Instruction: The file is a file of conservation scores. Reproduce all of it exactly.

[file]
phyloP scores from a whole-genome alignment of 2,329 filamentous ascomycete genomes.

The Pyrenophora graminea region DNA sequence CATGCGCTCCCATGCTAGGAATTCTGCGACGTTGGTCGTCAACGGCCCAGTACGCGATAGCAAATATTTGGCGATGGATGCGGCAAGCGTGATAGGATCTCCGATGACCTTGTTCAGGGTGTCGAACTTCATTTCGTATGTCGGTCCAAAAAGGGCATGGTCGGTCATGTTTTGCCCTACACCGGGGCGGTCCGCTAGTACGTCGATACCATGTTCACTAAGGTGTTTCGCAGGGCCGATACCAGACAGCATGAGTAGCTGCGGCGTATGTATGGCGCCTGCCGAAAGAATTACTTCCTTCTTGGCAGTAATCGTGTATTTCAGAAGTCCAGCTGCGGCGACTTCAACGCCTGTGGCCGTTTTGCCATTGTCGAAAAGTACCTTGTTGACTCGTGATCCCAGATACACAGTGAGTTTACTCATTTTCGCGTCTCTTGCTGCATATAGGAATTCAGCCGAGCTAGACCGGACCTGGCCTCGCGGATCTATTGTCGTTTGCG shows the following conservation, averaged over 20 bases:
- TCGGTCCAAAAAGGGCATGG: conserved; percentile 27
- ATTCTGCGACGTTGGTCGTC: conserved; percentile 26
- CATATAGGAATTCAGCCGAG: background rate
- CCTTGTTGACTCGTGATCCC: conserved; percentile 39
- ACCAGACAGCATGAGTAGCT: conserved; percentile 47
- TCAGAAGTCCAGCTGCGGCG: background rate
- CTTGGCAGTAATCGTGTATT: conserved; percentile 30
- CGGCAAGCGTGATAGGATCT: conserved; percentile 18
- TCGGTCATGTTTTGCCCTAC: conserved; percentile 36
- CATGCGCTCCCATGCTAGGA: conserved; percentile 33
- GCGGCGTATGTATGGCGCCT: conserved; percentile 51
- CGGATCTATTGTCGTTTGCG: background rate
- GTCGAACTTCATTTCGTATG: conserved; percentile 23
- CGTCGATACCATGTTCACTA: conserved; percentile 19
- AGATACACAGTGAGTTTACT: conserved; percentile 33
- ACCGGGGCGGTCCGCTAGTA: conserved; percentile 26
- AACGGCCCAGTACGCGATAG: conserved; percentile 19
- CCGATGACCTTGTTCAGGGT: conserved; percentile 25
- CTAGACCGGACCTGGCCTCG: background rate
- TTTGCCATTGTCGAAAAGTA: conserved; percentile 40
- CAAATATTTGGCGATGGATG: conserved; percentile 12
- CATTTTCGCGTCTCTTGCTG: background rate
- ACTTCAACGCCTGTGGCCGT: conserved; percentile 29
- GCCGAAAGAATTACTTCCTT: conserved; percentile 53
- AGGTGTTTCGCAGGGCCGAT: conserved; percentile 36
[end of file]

phyloP scores from a whole-genome alignment of 2,329 filamentous ascomycete genomes.

The Pyrenophora graminea region DNA sequence CATGCGCTCCCATGCTAGGAATTCTGCGACGTTGGTCGTCAACGGCCCAGTACGCGATAGCAAATATTTGGCGATGGATGCGGCAAGCGTGATAGGATCTCCGATGACCTTGTTCAGGGTGTCGAACTTCATTTCGTATGTCGGTCCAAAAAGGGCATGGTCGGTCATGTTTTGCCCTACACCGGGGCGGTCCGCTAGTACGTCGATACCATGTTCACTAAGGTGTTTCGCAGGGCCGATACCAGACAGCATGAGTAGCTGCGGCGTATGTATGGCGCCTGCCGAAAGAATTACTTCCTTCTTGGCAGTAATCGTGTATTTCAGAAGTCCAGCTGCGGCGACTTCAACGCCTGTGGCCGTTTTGCCATTGTCGAAAAGTACCTTGTTGACTCGTGATCCCAGATACACAGTGAGTTTACTCATTTTCGCGTCTCTTGCTGCATATAGGAATTCAGCCGAGCTAGACCGGACCTGGCCTCGCGGATCTATTGTCGTTTGCG shows the following conservation, averaged over 20 bases:
- TCGGTCCAAAAAGGGCATGG: conserved; percentile 27
- ATTCTGCGACGTTGGTCGTC: conserved; percentile 26
- CATATAGGAATTCAGCCGAG: background rate
- CCTTGTTGACTCGTGATCCC: conserved; percentile 39
- ACCAGACAGCATGAGTAGCT: conserved; percentile 47
- TCAGAAGTCCAGCTGCGGCG: background rate
- CTTGGCAGTAATCGTGTATT: conserved; percentile 30
- CGGCAAGCGTGATAGGATCT: conserved; percentile 18
- TCGGTCATGTTTTGCCCTAC: conserved; percentile 36
- CATGCGCTCCCATGCTAGGA: conserved; percentile 33
- GCGGCGTATGTATGGCGCCT: conserved; percentile 51
- CGGATCTATTGTCGTTTGCG: background rate
- GTCGAACTTCATTTCGTATG: conserved; percentile 23
- CGTCGATACCATGTTCACTA: conserved; percentile 19
- AGATACACAGTGAGTTTACT: conserved; percentile 33
- ACCGGGGCGGTCCGCTAGTA: conserved; percentile 26
- AACGGCCCAGTACGCGATAG: conserved; percentile 19
- CCGATGACCTTGTTCAGGGT: conserved; percentile 25
- CTAGACCGGACCTGGCCTCG: background rate
- TTTGCCATTGTCGAAAAGTA: conserved; percentile 40
- CAAATATTTGGCGATGGATG: conserved; percentile 12
- CATTTTCGCGTCTCTTGCTG: background rate
- ACTTCAACGCCTGTGGCCGT: conserved; percentile 29
- GCCGAAAGAATTACTTCCTT: conserved; percentile 53
- AGGTGTTTCGCAGGGCCGAT: conserved; percentile 36